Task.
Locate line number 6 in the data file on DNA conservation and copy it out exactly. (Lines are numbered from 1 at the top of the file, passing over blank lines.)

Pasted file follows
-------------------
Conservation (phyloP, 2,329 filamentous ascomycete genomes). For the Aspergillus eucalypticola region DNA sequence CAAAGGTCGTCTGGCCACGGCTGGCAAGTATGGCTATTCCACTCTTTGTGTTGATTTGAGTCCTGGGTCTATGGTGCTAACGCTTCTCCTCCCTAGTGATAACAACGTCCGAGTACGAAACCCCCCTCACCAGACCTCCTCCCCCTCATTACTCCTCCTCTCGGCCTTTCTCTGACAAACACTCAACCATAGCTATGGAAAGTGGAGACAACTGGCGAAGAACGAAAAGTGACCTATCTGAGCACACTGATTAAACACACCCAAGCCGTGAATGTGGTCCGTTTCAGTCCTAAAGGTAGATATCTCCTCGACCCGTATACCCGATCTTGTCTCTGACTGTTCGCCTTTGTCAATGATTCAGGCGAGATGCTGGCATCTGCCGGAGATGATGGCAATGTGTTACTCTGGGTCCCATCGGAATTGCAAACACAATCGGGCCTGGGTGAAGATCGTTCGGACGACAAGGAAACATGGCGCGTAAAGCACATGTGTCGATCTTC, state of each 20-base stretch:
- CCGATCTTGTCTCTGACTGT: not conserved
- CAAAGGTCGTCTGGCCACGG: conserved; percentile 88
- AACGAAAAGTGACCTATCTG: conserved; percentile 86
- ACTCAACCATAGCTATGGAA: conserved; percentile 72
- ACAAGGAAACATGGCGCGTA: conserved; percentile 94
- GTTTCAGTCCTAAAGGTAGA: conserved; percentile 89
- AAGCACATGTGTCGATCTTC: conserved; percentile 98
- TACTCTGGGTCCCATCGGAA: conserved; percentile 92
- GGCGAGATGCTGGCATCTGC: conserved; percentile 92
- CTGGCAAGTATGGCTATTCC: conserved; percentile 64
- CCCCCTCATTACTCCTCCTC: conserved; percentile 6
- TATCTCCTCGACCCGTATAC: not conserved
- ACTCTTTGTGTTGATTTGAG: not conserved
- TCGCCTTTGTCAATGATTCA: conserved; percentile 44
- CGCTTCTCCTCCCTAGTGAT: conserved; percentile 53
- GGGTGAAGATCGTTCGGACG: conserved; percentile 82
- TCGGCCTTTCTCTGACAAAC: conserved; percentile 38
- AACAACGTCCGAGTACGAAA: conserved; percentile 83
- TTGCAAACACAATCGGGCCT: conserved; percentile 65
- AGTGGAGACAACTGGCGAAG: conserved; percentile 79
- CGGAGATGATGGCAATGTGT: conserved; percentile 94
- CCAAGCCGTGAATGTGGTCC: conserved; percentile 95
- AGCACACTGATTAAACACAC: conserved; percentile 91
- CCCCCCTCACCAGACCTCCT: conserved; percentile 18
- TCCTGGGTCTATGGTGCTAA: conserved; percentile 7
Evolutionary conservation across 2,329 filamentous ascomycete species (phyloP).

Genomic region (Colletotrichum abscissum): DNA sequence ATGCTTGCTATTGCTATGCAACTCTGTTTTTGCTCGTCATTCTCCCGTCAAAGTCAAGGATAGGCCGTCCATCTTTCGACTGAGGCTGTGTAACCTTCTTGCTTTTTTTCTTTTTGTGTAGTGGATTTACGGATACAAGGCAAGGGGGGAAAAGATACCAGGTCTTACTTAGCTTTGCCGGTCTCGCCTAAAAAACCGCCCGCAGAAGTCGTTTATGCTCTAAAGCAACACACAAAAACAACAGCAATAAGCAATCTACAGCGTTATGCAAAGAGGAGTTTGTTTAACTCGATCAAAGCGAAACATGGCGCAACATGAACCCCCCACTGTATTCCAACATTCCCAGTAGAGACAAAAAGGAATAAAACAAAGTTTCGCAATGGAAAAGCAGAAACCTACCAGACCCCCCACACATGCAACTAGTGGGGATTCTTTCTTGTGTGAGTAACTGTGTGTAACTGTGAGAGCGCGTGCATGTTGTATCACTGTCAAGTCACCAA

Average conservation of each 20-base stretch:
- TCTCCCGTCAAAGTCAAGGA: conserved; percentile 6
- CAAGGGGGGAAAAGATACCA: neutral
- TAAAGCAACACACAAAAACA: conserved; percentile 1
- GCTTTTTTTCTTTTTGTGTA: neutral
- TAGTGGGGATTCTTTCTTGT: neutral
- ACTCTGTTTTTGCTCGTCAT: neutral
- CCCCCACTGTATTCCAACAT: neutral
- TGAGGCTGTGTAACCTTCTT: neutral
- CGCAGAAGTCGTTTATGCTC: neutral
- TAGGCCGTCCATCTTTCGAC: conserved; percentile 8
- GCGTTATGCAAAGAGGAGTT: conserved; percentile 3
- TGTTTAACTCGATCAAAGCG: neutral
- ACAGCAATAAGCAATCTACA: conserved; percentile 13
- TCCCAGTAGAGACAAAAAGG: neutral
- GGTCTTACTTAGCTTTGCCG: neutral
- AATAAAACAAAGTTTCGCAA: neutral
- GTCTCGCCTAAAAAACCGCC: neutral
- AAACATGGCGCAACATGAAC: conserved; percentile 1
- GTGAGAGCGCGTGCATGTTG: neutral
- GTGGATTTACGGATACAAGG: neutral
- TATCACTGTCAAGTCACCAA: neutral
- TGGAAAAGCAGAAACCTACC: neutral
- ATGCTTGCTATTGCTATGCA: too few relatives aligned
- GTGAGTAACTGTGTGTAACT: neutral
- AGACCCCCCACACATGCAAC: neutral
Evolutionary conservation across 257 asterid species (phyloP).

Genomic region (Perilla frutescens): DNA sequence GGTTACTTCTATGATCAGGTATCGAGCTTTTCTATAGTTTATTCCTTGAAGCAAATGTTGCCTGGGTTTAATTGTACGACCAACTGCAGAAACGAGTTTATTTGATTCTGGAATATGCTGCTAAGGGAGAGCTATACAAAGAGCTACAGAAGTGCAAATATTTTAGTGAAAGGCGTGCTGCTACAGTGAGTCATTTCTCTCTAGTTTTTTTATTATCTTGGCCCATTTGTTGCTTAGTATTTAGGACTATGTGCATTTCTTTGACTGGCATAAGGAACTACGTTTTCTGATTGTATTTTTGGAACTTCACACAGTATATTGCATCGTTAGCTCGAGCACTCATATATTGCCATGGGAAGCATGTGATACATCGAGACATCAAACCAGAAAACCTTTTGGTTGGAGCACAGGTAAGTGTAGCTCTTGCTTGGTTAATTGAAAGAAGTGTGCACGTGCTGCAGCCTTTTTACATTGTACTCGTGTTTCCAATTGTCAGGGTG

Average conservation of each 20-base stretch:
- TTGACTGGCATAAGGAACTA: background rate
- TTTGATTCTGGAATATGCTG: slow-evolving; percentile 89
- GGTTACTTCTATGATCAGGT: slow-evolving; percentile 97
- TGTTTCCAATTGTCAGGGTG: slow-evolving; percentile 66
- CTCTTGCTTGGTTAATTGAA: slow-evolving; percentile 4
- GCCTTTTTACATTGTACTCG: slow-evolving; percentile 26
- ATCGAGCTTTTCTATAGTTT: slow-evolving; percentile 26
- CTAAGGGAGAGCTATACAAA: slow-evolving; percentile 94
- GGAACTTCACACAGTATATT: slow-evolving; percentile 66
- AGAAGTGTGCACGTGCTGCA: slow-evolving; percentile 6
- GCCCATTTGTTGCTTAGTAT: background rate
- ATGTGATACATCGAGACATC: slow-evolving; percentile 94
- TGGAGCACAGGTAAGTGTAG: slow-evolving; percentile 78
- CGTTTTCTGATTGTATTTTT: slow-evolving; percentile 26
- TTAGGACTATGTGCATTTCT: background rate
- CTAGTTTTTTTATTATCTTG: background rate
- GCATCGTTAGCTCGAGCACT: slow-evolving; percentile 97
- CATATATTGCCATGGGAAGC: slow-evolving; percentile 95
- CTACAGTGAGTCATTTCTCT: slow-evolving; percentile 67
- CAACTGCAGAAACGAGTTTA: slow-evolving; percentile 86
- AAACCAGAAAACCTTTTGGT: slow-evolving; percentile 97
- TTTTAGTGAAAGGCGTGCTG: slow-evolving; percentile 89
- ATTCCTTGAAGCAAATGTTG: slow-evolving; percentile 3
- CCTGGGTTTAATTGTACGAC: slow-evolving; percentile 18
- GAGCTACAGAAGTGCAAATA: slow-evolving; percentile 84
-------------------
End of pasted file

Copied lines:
- ACAAGGAAACATGGCGCGTA: conserved; percentile 94